more than 300 patients.
Dr. Fernando Sandoval V. is dean of UF's sister institution in
"This is good for their manual skills and good for them to see
the problems of an undeveloped South American country," he
says, "because you have to see poverty to feel it."
Dr. John Akers, a Volusia County oral surgeon, has accompa-
nied UF students on several Dominican Republic missions. On
one trip, he became aware of the chasm of care in correcting cleft
palate abnormalities for many children. He decided to collabo-
rate with a dental school there to start a clinic. Akers donated his
surgical expertise, brought his own equipment and recruited col-
leagues on missions to repair cleft palate abnormalities.
"I often feel that the surgeons get as much out of it as the
patients," he says. "We do quite a lot of pro bono work in
America. It's an everyday occurrence here; but down there they
have so little access to be able to help them is a wonderful
thing to do.
"And, honestly, once you start doing this stuff, you just can't
get enough. You start thinking about what else you can do, where
else you can go."

Florida Tomorrow is a day

when dental caries is no longer the leading infectious

childhood disease.

Healthy Smiles

A person with a broken arm might rush to the emergency room.
A child with a high fever might see a pediatrician. But impover-
ished children and adults often suffer with dental pain and illness
for months or longer without seeing a dentist, and that's some-
thing UF's College of Dentistry wants to change.
Through the college's Statewide Network for Community Oral
Health, faculty, community dentists and students provide dental
care for Florida's most vulnerable and indigent people. The new-
est addition to the program is an $8 million Naples clinic, which
focuses on dental care for children.
"Sadly, a good portion of children at or below the poverty
level have learned to live with dental pain," says Micaela Gibbs,
who oversees the network. "We need to take care of children and
adults who have fallen through the safety net."
While dental care in impoverished communities often ends
with screening and education, the Naples clinic is unusual
because it provides both preventive care and treatment.
"Now there will be a treatment answer for the people who need
it," says Boyd Robinson, associate dean for clinical affairs.
The 20,000-square-foot clinic was made possible by a $5.5 mil-
lion gift from the Naples Children & Education Foundation.
The group stepped up with its donation after a 2005 UF study
revealed that 17,000 impoverished and migrant children in the
area were without dental care.

Parents often don't realize that oral health is a key to good
general health, Robinson says. Tooth decay and dental pain can
contribute to problems with eating or speaking, general infections
that lead to heavy antibiotic use and even psychological problems
for children whose teeth are stained, pitted or missing.
Gibbs, who oversees the college's four community dental clin-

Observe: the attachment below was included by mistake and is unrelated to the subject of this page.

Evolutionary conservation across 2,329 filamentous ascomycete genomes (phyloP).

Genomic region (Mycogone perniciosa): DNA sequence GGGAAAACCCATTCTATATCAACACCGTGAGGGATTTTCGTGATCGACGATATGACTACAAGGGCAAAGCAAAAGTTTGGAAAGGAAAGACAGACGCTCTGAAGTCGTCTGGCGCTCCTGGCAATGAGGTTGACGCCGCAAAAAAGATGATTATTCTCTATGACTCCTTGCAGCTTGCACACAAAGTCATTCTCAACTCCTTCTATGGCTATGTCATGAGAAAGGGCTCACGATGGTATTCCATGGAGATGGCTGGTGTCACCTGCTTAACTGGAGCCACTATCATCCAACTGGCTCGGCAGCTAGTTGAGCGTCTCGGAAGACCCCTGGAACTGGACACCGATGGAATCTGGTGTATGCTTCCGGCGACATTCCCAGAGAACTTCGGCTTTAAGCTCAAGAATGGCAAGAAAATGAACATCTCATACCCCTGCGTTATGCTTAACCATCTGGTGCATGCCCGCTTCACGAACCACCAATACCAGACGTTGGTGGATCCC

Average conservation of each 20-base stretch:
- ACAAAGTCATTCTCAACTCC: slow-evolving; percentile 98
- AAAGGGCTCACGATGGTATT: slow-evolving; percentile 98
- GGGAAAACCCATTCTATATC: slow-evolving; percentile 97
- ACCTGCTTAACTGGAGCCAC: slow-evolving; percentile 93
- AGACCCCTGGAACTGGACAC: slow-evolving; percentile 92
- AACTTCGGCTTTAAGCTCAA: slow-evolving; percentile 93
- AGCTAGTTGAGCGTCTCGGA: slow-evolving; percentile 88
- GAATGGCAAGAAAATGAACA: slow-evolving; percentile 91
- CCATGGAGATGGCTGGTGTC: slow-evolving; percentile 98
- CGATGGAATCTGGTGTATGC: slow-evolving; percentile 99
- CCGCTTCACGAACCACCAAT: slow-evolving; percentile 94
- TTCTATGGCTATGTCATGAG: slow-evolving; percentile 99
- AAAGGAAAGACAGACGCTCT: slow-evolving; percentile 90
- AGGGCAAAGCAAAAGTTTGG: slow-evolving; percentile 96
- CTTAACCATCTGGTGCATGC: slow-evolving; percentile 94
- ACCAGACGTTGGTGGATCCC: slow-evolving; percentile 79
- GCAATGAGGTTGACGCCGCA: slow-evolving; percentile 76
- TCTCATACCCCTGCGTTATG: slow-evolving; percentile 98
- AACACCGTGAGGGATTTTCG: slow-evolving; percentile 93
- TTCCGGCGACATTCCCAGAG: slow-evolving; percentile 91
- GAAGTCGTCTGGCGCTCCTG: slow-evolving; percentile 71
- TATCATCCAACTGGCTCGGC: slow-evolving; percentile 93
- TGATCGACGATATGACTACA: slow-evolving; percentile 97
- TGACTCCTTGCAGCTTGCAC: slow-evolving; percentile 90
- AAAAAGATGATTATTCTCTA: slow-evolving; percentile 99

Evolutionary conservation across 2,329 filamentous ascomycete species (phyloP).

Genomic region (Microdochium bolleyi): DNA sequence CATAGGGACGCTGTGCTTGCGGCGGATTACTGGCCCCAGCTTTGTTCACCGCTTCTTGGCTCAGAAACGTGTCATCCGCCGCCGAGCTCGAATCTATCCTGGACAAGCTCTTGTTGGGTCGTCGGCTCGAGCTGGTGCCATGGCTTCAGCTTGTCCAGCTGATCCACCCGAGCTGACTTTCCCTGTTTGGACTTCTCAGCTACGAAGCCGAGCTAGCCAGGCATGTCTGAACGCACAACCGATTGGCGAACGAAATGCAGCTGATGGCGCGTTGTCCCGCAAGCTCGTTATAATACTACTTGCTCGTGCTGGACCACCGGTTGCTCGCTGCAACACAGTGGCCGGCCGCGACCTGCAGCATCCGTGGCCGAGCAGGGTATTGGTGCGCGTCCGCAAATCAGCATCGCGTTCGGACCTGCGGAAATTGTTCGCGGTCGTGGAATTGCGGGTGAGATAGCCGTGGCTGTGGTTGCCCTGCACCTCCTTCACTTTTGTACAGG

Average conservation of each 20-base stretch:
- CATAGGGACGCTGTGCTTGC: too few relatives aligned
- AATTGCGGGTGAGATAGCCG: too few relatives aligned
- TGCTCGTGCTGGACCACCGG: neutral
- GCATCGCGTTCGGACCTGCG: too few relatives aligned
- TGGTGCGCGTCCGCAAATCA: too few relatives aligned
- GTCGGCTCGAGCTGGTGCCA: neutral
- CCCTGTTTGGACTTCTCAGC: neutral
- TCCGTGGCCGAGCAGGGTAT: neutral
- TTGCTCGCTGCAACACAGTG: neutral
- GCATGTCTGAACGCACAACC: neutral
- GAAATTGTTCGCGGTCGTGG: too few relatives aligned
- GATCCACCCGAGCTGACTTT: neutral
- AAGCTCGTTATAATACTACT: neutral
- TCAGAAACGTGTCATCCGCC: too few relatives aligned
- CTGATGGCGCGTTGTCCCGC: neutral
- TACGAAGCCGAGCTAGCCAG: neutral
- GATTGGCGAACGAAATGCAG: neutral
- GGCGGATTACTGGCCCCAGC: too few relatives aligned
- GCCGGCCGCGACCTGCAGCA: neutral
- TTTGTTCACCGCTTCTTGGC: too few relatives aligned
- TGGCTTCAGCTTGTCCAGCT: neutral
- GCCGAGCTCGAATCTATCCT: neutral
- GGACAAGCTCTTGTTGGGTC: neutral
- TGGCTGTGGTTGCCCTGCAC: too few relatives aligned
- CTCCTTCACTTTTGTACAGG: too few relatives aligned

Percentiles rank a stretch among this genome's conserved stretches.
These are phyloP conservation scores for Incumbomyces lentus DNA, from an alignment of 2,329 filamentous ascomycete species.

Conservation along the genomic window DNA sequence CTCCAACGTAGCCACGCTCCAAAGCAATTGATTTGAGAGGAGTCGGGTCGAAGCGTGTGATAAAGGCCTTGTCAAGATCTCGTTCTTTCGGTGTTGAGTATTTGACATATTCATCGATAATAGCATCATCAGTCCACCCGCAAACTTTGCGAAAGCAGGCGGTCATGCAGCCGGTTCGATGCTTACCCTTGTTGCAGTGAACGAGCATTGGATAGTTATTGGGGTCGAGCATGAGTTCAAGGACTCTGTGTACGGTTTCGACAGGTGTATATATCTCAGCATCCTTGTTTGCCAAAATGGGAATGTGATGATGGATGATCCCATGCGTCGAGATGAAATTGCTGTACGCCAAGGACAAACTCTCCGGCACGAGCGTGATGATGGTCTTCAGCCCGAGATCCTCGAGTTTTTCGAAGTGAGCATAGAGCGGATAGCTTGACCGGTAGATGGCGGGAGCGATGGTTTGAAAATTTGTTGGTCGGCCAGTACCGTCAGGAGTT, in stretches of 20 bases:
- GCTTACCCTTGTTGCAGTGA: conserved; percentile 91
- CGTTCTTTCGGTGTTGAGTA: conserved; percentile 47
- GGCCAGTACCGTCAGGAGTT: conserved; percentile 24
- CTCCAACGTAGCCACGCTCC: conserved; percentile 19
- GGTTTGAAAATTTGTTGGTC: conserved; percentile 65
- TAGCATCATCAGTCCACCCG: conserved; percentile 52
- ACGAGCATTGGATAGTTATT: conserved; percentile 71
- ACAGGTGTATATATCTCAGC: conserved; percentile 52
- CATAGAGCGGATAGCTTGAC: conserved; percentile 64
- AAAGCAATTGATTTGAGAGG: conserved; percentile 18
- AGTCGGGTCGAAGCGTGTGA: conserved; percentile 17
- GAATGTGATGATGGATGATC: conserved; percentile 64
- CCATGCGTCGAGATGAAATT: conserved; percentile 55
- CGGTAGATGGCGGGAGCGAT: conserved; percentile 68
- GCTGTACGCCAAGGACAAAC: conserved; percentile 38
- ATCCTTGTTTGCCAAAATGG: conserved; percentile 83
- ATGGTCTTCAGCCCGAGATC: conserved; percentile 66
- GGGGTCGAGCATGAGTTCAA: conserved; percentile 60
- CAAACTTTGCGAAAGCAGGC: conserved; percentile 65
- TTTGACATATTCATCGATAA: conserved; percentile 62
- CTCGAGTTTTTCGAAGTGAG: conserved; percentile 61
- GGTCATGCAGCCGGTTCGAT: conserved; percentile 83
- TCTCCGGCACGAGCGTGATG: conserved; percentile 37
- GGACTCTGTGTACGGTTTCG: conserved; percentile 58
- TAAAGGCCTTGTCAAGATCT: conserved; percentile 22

ics and 14 partner clinics statewide, hopes the Naples clinic will
show parents the value of prevention.
The clinics are one way UF is addressing the state's dental
needs. Researchers are pioneering novel strategies in dental care,
says Robert Burne, chairman of the Department of Oral Biology.
Faculty are using sophisticated genetic tools to develop strains
for replacement therapy, experimenting with probiotics to pre-
vent caries, and investigating ways to make vaccines more
effective and affordable.
Even so, making dental care routine for impoverished people
will mean making it accessible, Gibbs adds. The need far exceeds
what private dentists and UF residents and faculty can do.
"None of us can do the job ourselves. The problem is mon-
strous. There is not a community that would not benefit from
a clinic like this," Gibbs says. "The resources we have are very
dependent on private-public partnerships. We need to work
hand-in-hand to rally resources to take care of these kids."

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Florida Tomorrow is a belief ...

that excellence in dental care demands excellence in scientific

discovery, dental care delivery and education.

Speaking from Experience

When the orthodontic department at UF's College of Dentistry
asked him to lend a hand with teaching, Clark Hodge was semi-
retired, playing tennis in the morning and straightening teeth in
the afternoon.
"I had 35 years of experience that I could offer, so I said I
could teach in the mornings," Hodge says, "and my tennis game
went downhill."
The teaching gig was meant to be temporary, but it's difficult to
find orthodontists who will pass up private practice for academia,
so Hodge stayed on.
"Before I knew it, six years had gone by, and I was 70 years
old," he says. "It was time to retire."
Although Hodge had already given generously of his time
and talent the college approached him again, and again he gave.
Hodge and his wife, B.J., donated property, which the college
sold for $620,000. With the state matching funds, that gave the
college the resources to set up an endowed professorship, a crit-
ical tool in recruiting talented orthodontic professors. The Clark
and B.J. Hodge Professorship in Orthodontics is the college's first